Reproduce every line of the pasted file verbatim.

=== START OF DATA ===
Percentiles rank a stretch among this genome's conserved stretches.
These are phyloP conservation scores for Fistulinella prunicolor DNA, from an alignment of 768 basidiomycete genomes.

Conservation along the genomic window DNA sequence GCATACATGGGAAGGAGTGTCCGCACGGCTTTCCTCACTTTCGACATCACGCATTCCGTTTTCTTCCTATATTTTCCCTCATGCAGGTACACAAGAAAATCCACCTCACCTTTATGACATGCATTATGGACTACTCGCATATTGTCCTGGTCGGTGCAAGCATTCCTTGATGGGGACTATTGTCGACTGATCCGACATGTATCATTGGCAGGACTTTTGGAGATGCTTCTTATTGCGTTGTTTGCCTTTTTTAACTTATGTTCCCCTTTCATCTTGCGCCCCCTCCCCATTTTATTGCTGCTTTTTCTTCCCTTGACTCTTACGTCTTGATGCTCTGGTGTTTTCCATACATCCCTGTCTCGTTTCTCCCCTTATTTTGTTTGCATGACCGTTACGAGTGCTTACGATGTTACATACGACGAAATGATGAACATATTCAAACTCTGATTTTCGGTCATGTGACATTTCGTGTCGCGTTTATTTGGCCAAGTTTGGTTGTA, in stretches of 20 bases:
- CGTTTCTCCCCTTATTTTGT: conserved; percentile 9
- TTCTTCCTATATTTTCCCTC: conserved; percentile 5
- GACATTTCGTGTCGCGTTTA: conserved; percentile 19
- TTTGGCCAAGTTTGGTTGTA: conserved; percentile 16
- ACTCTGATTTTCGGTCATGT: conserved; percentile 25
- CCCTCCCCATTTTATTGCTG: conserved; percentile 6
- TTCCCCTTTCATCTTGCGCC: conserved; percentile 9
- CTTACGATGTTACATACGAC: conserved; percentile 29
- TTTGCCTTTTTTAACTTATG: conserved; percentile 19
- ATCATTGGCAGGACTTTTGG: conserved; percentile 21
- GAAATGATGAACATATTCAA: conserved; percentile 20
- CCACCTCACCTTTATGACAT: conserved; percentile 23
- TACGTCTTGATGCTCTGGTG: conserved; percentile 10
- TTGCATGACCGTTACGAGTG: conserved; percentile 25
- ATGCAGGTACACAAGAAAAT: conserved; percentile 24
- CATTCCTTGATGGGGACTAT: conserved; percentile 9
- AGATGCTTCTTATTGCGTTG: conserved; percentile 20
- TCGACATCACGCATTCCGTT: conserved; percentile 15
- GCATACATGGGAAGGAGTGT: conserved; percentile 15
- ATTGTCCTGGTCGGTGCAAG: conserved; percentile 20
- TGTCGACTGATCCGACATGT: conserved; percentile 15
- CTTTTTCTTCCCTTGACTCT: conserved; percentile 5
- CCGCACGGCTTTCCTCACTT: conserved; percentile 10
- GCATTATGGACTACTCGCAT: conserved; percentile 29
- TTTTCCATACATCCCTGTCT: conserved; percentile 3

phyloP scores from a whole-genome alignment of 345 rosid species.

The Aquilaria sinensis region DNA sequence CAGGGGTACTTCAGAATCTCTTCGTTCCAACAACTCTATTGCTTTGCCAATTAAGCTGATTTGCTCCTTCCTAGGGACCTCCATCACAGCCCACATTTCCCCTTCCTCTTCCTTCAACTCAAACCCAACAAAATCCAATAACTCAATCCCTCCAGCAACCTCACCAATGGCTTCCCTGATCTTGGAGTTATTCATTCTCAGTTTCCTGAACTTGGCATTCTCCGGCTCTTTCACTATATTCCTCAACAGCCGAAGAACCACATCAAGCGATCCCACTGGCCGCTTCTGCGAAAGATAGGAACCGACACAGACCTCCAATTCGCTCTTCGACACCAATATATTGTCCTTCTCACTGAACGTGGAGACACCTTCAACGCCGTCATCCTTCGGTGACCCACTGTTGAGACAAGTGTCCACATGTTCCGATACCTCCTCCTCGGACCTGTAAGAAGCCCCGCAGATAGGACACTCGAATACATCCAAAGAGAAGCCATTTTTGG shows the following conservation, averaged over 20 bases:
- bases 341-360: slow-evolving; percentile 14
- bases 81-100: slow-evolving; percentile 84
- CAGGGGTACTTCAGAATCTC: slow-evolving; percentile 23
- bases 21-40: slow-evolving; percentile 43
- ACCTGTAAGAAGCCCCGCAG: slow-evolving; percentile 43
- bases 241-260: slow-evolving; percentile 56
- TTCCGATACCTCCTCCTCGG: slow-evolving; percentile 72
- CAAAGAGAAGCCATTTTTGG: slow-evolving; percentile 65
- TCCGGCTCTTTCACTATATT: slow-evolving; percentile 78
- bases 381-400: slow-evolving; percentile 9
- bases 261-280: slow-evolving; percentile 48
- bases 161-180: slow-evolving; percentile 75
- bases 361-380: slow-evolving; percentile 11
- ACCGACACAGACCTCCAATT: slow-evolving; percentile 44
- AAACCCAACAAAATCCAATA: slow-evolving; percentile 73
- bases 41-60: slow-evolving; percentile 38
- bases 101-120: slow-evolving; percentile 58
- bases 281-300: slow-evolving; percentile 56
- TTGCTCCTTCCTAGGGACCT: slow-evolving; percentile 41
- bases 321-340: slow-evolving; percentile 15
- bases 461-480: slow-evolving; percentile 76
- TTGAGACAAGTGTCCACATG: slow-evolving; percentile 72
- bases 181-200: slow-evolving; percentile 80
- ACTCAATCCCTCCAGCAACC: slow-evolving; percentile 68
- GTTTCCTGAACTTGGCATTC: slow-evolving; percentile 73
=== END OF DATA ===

Percentiles rank a stretch among this genome's conserved stretches.
These are phyloP conservation scores for Fistulinella prunicolor DNA, from an alignment of 768 basidiomycete genomes.

Conservation along the genomic window DNA sequence GCATACATGGGAAGGAGTGTCCGCACGGCTTTCCTCACTTTCGACATCACGCATTCCGTTTTCTTCCTATATTTTCCCTCATGCAGGTACACAAGAAAATCCACCTCACCTTTATGACATGCATTATGGACTACTCGCATATTGTCCTGGTCGGTGCAAGCATTCCTTGATGGGGACTATTGTCGACTGATCCGACATGTATCATTGGCAGGACTTTTGGAGATGCTTCTTATTGCGTTGTTTGCCTTTTTTAACTTATGTTCCCCTTTCATCTTGCGCCCCCTCCCCATTTTATTGCTGCTTTTTCTTCCCTTGACTCTTACGTCTTGATGCTCTGGTGTTTTCCATACATCCCTGTCTCGTTTCTCCCCTTATTTTGTTTGCATGACCGTTACGAGTGCTTACGATGTTACATACGACGAAATGATGAACATATTCAAACTCTGATTTTCGGTCATGTGACATTTCGTGTCGCGTTTATTTGGCCAAGTTTGGTTGTA, in stretches of 20 bases:
- CGTTTCTCCCCTTATTTTGT: conserved; percentile 9
- TTCTTCCTATATTTTCCCTC: conserved; percentile 5
- GACATTTCGTGTCGCGTTTA: conserved; percentile 19
- TTTGGCCAAGTTTGGTTGTA: conserved; percentile 16
- ACTCTGATTTTCGGTCATGT: conserved; percentile 25
- CCCTCCCCATTTTATTGCTG: conserved; percentile 6
- TTCCCCTTTCATCTTGCGCC: conserved; percentile 9
- CTTACGATGTTACATACGAC: conserved; percentile 29
- TTTGCCTTTTTTAACTTATG: conserved; percentile 19
- ATCATTGGCAGGACTTTTGG: conserved; percentile 21
- GAAATGATGAACATATTCAA: conserved; percentile 20
- CCACCTCACCTTTATGACAT: conserved; percentile 23
- TACGTCTTGATGCTCTGGTG: conserved; percentile 10
- TTGCATGACCGTTACGAGTG: conserved; percentile 25
- ATGCAGGTACACAAGAAAAT: conserved; percentile 24
- CATTCCTTGATGGGGACTAT: conserved; percentile 9
- AGATGCTTCTTATTGCGTTG: conserved; percentile 20
- TCGACATCACGCATTCCGTT: conserved; percentile 15
- GCATACATGGGAAGGAGTGT: conserved; percentile 15
- ATTGTCCTGGTCGGTGCAAG: conserved; percentile 20
- TGTCGACTGATCCGACATGT: conserved; percentile 15
- CTTTTTCTTCCCTTGACTCT: conserved; percentile 5
- CCGCACGGCTTTCCTCACTT: conserved; percentile 10
- GCATTATGGACTACTCGCAT: conserved; percentile 29
- TTTTCCATACATCCCTGTCT: conserved; percentile 3

phyloP scores from a whole-genome alignment of 345 rosid species.

The Aquilaria sinensis region DNA sequence CAGGGGTACTTCAGAATCTCTTCGTTCCAACAACTCTATTGCTTTGCCAATTAAGCTGATTTGCTCCTTCCTAGGGACCTCCATCACAGCCCACATTTCCCCTTCCTCTTCCTTCAACTCAAACCCAACAAAATCCAATAACTCAATCCCTCCAGCAACCTCACCAATGGCTTCCCTGATCTTGGAGTTATTCATTCTCAGTTTCCTGAACTTGGCATTCTCCGGCTCTTTCACTATATTCCTCAACAGCCGAAGAACCACATCAAGCGATCCCACTGGCCGCTTCTGCGAAAGATAGGAACCGACACAGACCTCCAATTCGCTCTTCGACACCAATATATTGTCCTTCTCACTGAACGTGGAGACACCTTCAACGCCGTCATCCTTCGGTGACCCACTGTTGAGACAAGTGTCCACATGTTCCGATACCTCCTCCTCGGACCTGTAAGAAGCCCCGCAGATAGGACACTCGAATACATCCAAAGAGAAGCCATTTTTGG shows the following conservation, averaged over 20 bases:
- bases 341-360: slow-evolving; percentile 14
- bases 81-100: slow-evolving; percentile 84
- CAGGGGTACTTCAGAATCTC: slow-evolving; percentile 23
- bases 21-40: slow-evolving; percentile 43
- ACCTGTAAGAAGCCCCGCAG: slow-evolving; percentile 43
- bases 241-260: slow-evolving; percentile 56
- TTCCGATACCTCCTCCTCGG: slow-evolving; percentile 72
- CAAAGAGAAGCCATTTTTGG: slow-evolving; percentile 65
- TCCGGCTCTTTCACTATATT: slow-evolving; percentile 78
- bases 381-400: slow-evolving; percentile 9
- bases 261-280: slow-evolving; percentile 48
- bases 161-180: slow-evolving; percentile 75
- bases 361-380: slow-evolving; percentile 11
- ACCGACACAGACCTCCAATT: slow-evolving; percentile 44
- AAACCCAACAAAATCCAATA: slow-evolving; percentile 73
- bases 41-60: slow-evolving; percentile 38
- bases 101-120: slow-evolving; percentile 58
- bases 281-300: slow-evolving; percentile 56
- TTGCTCCTTCCTAGGGACCT: slow-evolving; percentile 41
- bases 321-340: slow-evolving; percentile 15
- bases 461-480: slow-evolving; percentile 76
- TTGAGACAAGTGTCCACATG: slow-evolving; percentile 72
- bases 181-200: slow-evolving; percentile 80
- ACTCAATCCCTCCAGCAACC: slow-evolving; percentile 68
- GTTTCCTGAACTTGGCATTC: slow-evolving; percentile 73